The Hackaday Prize and the Arducorder!

hackadayprize

I think it’d make a great story to say that the fellow who designed real (open source!) science tricorders made it into space, and so I’ve started the next chapter in the project — entering the hackaday prize to win a trip to space!

There’s something about a near-term fixed deadline that helps turn research projects and prototypes into complete and functional devices. The hackaday prize prototype has to be working in just over a month, and complete in a few months, with regular milestones on the way. This challenges you to be fast, efficient, make your mistakes cheaply, and make interesting but safe design choices to ensure that the design is completed on time. I confess that I’ve been excited about exploring the space of open source science tricorders, and so I’ve incorporated a lot of hot-off-the-press components into the designs that in many cases don’t yet have a lot of support or examples to work from. This makes for interesting and high-risk experiments, but it doesn’t lead to the end-game that I get so many e-mails about — actually having an inexpensive science tricorder-like device in your hands. Hopefully this will help change that.

I’ve redesigned an open, inexpensive, modular, mini version of the Arducorder — this time with more processing power, and transitioning back to a bright, beautiful OLED display. Part of the requirements for the hackaday prize are documenting your project, and I’ve taken this further to document the entire process from creative sketches, concept, and industrial design, to taking those designs and making them real. The first four project logs can be found here. This means much more frequent updates in the weeks and months to come, and I’ll post the links to new project logs here on the blog. The first logs are:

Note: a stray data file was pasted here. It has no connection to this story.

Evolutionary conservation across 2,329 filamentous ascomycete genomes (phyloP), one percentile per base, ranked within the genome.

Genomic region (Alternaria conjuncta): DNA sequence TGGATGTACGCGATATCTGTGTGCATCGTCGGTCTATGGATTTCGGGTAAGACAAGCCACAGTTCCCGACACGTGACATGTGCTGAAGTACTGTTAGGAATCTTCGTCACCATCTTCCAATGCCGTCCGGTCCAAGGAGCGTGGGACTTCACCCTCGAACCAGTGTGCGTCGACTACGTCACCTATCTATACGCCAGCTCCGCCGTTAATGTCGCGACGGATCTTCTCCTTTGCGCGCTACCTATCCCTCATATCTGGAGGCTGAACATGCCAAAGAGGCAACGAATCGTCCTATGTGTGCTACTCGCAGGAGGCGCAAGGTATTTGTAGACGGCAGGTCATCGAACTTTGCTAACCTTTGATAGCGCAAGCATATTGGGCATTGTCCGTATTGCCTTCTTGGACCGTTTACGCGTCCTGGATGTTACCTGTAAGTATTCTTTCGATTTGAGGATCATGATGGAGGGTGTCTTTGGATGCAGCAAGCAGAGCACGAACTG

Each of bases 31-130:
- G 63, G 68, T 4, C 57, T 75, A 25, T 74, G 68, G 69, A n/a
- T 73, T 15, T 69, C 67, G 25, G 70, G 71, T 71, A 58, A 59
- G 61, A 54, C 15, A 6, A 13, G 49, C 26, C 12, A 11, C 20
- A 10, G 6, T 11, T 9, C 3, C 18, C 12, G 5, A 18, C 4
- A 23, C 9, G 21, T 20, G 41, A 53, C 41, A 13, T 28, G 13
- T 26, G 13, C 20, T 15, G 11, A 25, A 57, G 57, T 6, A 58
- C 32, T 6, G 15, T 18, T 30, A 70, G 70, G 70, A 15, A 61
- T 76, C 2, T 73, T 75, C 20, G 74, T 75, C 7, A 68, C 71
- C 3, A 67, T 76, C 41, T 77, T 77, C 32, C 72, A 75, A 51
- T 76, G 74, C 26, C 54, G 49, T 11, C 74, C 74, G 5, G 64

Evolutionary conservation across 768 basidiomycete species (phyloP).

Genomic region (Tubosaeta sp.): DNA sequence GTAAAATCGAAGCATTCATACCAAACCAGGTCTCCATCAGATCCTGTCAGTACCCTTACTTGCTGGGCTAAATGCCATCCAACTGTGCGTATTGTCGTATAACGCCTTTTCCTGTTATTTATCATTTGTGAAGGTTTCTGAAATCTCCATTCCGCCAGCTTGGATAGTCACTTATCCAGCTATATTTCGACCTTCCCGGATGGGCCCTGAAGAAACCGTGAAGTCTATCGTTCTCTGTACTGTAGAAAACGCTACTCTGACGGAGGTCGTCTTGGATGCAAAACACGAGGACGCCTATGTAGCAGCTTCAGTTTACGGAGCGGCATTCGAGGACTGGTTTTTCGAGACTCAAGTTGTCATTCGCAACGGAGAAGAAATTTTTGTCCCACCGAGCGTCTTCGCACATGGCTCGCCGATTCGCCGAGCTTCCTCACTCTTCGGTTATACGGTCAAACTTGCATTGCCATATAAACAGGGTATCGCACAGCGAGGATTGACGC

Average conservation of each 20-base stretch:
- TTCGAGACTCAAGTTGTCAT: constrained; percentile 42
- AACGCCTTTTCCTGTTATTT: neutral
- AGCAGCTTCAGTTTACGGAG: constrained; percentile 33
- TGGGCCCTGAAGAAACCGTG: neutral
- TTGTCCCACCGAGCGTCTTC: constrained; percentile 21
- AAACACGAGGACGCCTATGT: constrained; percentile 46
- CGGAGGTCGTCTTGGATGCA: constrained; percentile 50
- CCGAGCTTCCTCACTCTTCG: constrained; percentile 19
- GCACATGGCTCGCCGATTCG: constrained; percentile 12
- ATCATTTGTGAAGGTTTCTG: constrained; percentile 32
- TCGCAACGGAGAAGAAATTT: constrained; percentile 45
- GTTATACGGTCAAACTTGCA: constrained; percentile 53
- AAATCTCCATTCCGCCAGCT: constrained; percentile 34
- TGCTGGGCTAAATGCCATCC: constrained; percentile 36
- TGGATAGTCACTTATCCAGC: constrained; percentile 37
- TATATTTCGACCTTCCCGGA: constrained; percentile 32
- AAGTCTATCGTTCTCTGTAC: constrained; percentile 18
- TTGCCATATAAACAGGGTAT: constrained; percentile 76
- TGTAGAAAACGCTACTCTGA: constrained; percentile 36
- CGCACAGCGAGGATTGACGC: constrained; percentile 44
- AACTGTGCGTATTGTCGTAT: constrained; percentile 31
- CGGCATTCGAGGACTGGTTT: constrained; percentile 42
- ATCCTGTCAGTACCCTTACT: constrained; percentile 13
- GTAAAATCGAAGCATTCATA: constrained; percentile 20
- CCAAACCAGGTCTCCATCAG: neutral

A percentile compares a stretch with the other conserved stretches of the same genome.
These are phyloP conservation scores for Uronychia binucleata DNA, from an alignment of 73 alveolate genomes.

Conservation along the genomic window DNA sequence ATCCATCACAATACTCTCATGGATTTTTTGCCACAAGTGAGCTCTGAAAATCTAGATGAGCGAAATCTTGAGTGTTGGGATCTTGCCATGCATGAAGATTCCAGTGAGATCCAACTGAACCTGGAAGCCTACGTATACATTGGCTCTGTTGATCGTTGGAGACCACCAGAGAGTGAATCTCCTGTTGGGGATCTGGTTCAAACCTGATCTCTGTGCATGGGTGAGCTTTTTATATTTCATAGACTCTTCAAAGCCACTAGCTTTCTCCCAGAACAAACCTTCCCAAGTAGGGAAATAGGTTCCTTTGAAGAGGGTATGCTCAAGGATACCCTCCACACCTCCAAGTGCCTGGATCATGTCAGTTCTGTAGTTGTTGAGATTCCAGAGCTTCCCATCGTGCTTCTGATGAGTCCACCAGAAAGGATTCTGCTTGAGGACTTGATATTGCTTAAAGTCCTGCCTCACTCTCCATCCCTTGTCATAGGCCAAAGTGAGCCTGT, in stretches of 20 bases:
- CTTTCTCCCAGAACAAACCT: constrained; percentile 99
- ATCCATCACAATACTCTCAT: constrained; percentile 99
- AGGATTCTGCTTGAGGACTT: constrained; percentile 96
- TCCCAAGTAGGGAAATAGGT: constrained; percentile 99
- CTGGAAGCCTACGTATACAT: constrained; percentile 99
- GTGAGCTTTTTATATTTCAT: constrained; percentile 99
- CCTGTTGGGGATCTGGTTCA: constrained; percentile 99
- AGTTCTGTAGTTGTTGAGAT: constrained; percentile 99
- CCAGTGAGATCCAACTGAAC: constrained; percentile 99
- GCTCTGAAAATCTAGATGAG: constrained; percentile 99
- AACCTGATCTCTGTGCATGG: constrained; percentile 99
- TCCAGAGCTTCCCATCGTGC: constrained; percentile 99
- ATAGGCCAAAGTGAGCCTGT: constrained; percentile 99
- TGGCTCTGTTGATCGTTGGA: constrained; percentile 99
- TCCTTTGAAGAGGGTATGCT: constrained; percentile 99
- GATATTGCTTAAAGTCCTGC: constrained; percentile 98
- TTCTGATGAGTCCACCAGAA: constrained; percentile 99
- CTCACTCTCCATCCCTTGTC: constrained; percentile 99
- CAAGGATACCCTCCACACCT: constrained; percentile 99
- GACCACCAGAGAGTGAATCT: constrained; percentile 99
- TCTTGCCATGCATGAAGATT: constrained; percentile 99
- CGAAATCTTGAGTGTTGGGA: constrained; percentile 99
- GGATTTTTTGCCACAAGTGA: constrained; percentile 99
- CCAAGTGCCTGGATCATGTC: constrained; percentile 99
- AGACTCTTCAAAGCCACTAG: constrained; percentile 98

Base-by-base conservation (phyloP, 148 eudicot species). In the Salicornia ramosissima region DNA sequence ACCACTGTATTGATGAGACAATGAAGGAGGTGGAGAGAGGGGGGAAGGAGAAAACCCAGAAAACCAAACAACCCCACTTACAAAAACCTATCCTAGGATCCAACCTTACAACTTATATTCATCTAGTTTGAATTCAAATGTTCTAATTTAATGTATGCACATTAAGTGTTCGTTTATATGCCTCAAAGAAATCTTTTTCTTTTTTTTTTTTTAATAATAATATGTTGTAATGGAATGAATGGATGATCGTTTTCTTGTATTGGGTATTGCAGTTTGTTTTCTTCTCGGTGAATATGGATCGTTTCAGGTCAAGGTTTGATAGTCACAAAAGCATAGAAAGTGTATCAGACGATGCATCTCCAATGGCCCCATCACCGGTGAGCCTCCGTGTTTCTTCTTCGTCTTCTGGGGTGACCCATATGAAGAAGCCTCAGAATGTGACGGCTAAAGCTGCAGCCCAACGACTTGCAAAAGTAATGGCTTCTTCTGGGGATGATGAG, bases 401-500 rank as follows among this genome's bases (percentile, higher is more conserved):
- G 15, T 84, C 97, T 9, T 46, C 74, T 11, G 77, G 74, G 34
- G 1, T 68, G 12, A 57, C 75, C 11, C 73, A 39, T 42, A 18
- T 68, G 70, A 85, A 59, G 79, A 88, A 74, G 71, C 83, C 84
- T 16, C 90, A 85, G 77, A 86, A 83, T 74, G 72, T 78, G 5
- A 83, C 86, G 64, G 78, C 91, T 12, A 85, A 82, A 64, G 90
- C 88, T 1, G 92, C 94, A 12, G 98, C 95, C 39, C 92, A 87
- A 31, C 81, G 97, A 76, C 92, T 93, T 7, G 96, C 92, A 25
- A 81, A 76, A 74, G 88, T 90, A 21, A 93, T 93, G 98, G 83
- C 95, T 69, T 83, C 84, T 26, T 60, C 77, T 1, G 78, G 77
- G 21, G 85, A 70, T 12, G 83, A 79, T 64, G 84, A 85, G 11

Step 1: An Introduction and Background
models

Step 2: Concept and Industrial Design
concept

Step 3: Schematic and Board Layout Part 1
motherboardboard_norouting

Step 3: Schematic and Board Layout Part 2
motherboard_withrouting_graphic

With more to come!

How can you help?
The hackaday prize is judged on several criteria, including community voting. There are three ways that folks interested in the project can help:

  1. Vote: There are two mechanisms for voting, and both require an account on Hackaday IO, but it only takes a moment to sign up. Once you’ve signed up, please visit the project on Hackaday IO and select “Give the project a ‘skull’ symbol” to show your support. This helps show your support for the project, and show it to more folks who visit Hackaday IO. buttons
  2. More Voting: The second set of voting helps determine the interest in each project concept entered into the hackaday prize. It takes a minute or two to complete this step, and as a bonus you get to quickly become familiar with some of the other great projects in the competition!
    vote
  3. Write a kind note: The kind words of encouragement that folks send are genuinely helpful, and are very appreciated. If you like the project and have a moment, please feel free to write a note in the comments (either here or on the Hackaday IO project site). I read them all, and apologize that there sometimes isn’t enough time in the day to reply to them all while still making progress.

Thanks for reading! With the first set of boards being made as we speak, it should be an exciting few months! Stay tuned!